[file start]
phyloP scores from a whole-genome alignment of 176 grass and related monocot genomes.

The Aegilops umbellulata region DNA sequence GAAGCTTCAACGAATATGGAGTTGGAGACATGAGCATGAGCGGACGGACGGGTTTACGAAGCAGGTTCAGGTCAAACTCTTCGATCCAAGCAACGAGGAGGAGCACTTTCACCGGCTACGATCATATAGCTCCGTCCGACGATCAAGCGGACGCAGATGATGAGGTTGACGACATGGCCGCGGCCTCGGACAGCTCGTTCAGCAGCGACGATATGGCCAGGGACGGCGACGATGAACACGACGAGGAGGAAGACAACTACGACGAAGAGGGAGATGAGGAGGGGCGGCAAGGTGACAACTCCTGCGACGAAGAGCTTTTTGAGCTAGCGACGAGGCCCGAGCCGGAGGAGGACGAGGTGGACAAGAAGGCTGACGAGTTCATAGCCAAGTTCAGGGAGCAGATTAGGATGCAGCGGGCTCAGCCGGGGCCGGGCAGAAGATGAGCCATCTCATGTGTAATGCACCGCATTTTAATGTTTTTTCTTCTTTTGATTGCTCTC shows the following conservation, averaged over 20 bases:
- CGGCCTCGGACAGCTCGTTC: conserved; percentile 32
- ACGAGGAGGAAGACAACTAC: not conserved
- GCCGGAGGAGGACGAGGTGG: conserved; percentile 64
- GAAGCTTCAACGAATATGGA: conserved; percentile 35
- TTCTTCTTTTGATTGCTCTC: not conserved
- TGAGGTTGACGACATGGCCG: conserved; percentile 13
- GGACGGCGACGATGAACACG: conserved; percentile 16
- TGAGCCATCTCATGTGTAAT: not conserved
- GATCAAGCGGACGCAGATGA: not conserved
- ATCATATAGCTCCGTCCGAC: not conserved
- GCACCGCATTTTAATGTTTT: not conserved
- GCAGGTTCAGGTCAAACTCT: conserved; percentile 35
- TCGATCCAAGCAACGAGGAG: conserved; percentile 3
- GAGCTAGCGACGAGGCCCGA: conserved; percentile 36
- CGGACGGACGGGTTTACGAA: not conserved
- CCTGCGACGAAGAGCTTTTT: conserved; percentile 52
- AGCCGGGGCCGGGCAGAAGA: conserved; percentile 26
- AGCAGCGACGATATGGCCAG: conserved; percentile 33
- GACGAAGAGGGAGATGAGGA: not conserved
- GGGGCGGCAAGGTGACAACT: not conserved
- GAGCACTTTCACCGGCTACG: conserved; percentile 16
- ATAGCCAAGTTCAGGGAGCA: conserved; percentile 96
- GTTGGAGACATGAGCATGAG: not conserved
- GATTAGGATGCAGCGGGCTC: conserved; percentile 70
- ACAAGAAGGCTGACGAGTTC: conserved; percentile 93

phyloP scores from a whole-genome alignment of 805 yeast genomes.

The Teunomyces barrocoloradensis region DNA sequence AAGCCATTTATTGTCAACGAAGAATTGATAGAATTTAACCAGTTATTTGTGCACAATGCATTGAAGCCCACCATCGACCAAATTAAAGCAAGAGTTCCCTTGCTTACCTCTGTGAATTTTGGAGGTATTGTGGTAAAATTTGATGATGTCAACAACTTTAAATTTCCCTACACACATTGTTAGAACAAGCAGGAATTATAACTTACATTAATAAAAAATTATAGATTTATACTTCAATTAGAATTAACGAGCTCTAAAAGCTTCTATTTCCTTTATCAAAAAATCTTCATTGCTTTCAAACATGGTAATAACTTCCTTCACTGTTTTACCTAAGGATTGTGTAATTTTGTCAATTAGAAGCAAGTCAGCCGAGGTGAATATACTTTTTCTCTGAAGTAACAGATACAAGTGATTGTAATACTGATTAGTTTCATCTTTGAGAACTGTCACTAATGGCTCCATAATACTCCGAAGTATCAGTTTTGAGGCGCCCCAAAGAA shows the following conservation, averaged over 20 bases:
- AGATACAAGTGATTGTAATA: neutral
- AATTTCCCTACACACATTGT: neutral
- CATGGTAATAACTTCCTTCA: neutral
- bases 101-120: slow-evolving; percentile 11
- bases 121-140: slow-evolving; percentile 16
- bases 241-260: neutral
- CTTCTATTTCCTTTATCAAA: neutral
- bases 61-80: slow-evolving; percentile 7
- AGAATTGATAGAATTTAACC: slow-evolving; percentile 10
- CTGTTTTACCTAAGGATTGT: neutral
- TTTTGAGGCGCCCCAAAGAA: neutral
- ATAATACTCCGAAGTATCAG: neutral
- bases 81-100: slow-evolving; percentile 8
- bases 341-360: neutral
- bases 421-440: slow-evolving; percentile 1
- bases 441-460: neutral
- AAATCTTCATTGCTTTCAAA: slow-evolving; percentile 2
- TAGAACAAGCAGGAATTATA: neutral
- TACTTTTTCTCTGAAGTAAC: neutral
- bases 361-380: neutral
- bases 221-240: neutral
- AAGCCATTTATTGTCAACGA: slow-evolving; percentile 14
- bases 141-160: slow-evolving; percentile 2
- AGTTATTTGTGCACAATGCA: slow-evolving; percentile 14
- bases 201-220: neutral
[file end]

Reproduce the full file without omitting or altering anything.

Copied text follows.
phyloP scores from a whole-genome alignment of 176 grass and related monocot genomes.

The Aegilops umbellulata region DNA sequence GAAGCTTCAACGAATATGGAGTTGGAGACATGAGCATGAGCGGACGGACGGGTTTACGAAGCAGGTTCAGGTCAAACTCTTCGATCCAAGCAACGAGGAGGAGCACTTTCACCGGCTACGATCATATAGCTCCGTCCGACGATCAAGCGGACGCAGATGATGAGGTTGACGACATGGCCGCGGCCTCGGACAGCTCGTTCAGCAGCGACGATATGGCCAGGGACGGCGACGATGAACACGACGAGGAGGAAGACAACTACGACGAAGAGGGAGATGAGGAGGGGCGGCAAGGTGACAACTCCTGCGACGAAGAGCTTTTTGAGCTAGCGACGAGGCCCGAGCCGGAGGAGGACGAGGTGGACAAGAAGGCTGACGAGTTCATAGCCAAGTTCAGGGAGCAGATTAGGATGCAGCGGGCTCAGCCGGGGCCGGGCAGAAGATGAGCCATCTCATGTGTAATGCACCGCATTTTAATGTTTTTTCTTCTTTTGATTGCTCTC shows the following conservation, averaged over 20 bases:
- CGGCCTCGGACAGCTCGTTC: conserved; percentile 32
- ACGAGGAGGAAGACAACTAC: not conserved
- GCCGGAGGAGGACGAGGTGG: conserved; percentile 64
- GAAGCTTCAACGAATATGGA: conserved; percentile 35
- TTCTTCTTTTGATTGCTCTC: not conserved
- TGAGGTTGACGACATGGCCG: conserved; percentile 13
- GGACGGCGACGATGAACACG: conserved; percentile 16
- TGAGCCATCTCATGTGTAAT: not conserved
- GATCAAGCGGACGCAGATGA: not conserved
- ATCATATAGCTCCGTCCGAC: not conserved
- GCACCGCATTTTAATGTTTT: not conserved
- GCAGGTTCAGGTCAAACTCT: conserved; percentile 35
- TCGATCCAAGCAACGAGGAG: conserved; percentile 3
- GAGCTAGCGACGAGGCCCGA: conserved; percentile 36
- CGGACGGACGGGTTTACGAA: not conserved
- CCTGCGACGAAGAGCTTTTT: conserved; percentile 52
- AGCCGGGGCCGGGCAGAAGA: conserved; percentile 26
- AGCAGCGACGATATGGCCAG: conserved; percentile 33
- GACGAAGAGGGAGATGAGGA: not conserved
- GGGGCGGCAAGGTGACAACT: not conserved
- GAGCACTTTCACCGGCTACG: conserved; percentile 16
- ATAGCCAAGTTCAGGGAGCA: conserved; percentile 96
- GTTGGAGACATGAGCATGAG: not conserved
- GATTAGGATGCAGCGGGCTC: conserved; percentile 70
- ACAAGAAGGCTGACGAGTTC: conserved; percentile 93

phyloP scores from a whole-genome alignment of 805 yeast genomes.

The Teunomyces barrocoloradensis region DNA sequence AAGCCATTTATTGTCAACGAAGAATTGATAGAATTTAACCAGTTATTTGTGCACAATGCATTGAAGCCCACCATCGACCAAATTAAAGCAAGAGTTCCCTTGCTTACCTCTGTGAATTTTGGAGGTATTGTGGTAAAATTTGATGATGTCAACAACTTTAAATTTCCCTACACACATTGTTAGAACAAGCAGGAATTATAACTTACATTAATAAAAAATTATAGATTTATACTTCAATTAGAATTAACGAGCTCTAAAAGCTTCTATTTCCTTTATCAAAAAATCTTCATTGCTTTCAAACATGGTAATAACTTCCTTCACTGTTTTACCTAAGGATTGTGTAATTTTGTCAATTAGAAGCAAGTCAGCCGAGGTGAATATACTTTTTCTCTGAAGTAACAGATACAAGTGATTGTAATACTGATTAGTTTCATCTTTGAGAACTGTCACTAATGGCTCCATAATACTCCGAAGTATCAGTTTTGAGGCGCCCCAAAGAA shows the following conservation, averaged over 20 bases:
- AGATACAAGTGATTGTAATA: neutral
- AATTTCCCTACACACATTGT: neutral
- CATGGTAATAACTTCCTTCA: neutral
- bases 101-120: slow-evolving; percentile 11
- bases 121-140: slow-evolving; percentile 16
- bases 241-260: neutral
- CTTCTATTTCCTTTATCAAA: neutral
- bases 61-80: slow-evolving; percentile 7
- AGAATTGATAGAATTTAACC: slow-evolving; percentile 10
- CTGTTTTACCTAAGGATTGT: neutral
- TTTTGAGGCGCCCCAAAGAA: neutral
- ATAATACTCCGAAGTATCAG: neutral
- bases 81-100: slow-evolving; percentile 8
- bases 341-360: neutral
- bases 421-440: slow-evolving; percentile 1
- bases 441-460: neutral
- AAATCTTCATTGCTTTCAAA: slow-evolving; percentile 2
- TAGAACAAGCAGGAATTATA: neutral
- TACTTTTTCTCTGAAGTAAC: neutral
- bases 361-380: neutral
- bases 221-240: neutral
- AAGCCATTTATTGTCAACGA: slow-evolving; percentile 14
- bases 141-160: slow-evolving; percentile 2
- AGTTATTTGTGCACAATGCA: slow-evolving; percentile 14
- bases 201-220: neutral